Roman Preparations

On the Roman side there was selected for the conduct of the war in the first rank the consul of 680, Lucius Lucullus, who as governor of Asia and Cilicia was placed at the head of the four legions stationed in Asia Minor and of a fifth brought by him from Italy, and was directed to penetrate with this army, amounting to 30,000 infantry and 1600 cavalry, through Phrygia into the kingdom of Pontus. His colleague Marcus Cotta proceeded with the fleet and another Roman corps to the Propontis, to cover Asia and Bithynia. Lastly, a general arming of the coasts and particularly of the Thracian coast more immediately threatened by the Pontic fleet, was enjoined; and the task of clearing all the seas and coasts from the pirates and their Pontic allies was, by extraordinary decree, entrusted to a single magistrate, the choice falling on the praetor Marcus Antonius, the son of the man who thirty years before had first chastised the Cilician corsairs.(12) Moreover, the senate placed at the disposal of Lucullus a sum of 72,000,000 sesterces (700,000 pounds), in order to build a fleet; which, however, Lucullus declined. From all this we see that the Roman government recognized the root of the evil in the neglect of their marine, and showed earnestness in the matter at least so far as their decrees reached.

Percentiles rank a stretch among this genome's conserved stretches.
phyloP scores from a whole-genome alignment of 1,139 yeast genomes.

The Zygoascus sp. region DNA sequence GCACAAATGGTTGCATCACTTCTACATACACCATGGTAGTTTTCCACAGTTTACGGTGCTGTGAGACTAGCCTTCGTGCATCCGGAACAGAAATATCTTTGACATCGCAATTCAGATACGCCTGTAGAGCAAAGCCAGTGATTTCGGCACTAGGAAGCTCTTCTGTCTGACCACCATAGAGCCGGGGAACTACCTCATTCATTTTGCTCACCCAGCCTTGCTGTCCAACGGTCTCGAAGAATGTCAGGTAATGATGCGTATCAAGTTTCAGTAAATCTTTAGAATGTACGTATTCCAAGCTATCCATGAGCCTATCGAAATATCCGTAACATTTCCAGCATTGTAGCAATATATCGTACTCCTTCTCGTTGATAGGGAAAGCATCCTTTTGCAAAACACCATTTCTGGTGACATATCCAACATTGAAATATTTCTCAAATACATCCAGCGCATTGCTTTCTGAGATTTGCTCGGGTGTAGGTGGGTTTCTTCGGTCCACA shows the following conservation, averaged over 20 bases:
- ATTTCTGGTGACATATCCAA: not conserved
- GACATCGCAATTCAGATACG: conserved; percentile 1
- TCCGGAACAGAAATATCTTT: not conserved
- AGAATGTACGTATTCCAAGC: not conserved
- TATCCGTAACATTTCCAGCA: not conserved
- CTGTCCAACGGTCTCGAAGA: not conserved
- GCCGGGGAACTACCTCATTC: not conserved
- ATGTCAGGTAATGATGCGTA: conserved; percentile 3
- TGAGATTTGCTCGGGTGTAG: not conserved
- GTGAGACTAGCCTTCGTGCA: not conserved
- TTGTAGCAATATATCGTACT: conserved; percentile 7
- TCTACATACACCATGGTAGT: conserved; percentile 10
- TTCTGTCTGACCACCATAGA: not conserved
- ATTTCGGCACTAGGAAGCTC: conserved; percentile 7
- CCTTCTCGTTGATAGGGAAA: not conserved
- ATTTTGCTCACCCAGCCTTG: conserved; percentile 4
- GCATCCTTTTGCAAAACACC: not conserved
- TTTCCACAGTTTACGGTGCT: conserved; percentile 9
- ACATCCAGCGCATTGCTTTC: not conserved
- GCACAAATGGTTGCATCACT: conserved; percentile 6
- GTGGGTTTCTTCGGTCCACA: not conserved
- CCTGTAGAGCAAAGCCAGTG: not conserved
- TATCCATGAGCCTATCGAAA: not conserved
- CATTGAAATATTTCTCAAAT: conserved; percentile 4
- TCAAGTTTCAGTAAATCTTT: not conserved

Beginning Of The War

Thus the war began in 680 at all points. It was a misfortune for Mithradates, that at the very moment of his declaring war the Sertorian struggle reached its crisis, by which one of his principal hopes was from the outset destroyed, and the Roman government was enabled to apply its whole power to the maritime and Asiatic contest. In Asia Minor on the other hand Mithradates reaped the advantages of the offensive, and of the great distance of the Romans from the immediate seat of war. A considerable number of cities in Asia Minor opened their gates to the Sertorian propraetor who was placed at the head of the Roman province, and they massacred, as in 666, the Roman families settled among them: the Pisidians, Isaurians, and Cilicians took up arms against Rome. The Romans for the moment had no troops at the points threatened. Individual energetic men attempted no doubt at their own hand to check this mutiny of the provincials; thus on receiving accounts of these events the young Gaius Caesar left Rhodes where he was staying on account of his studies, and with a hastily-collected band opposed himself to the insurgents; but not much could be effected by such volunteer corps.

Italian Books
Theodor Mommsen
Classic Literature Library

All Pages of This Book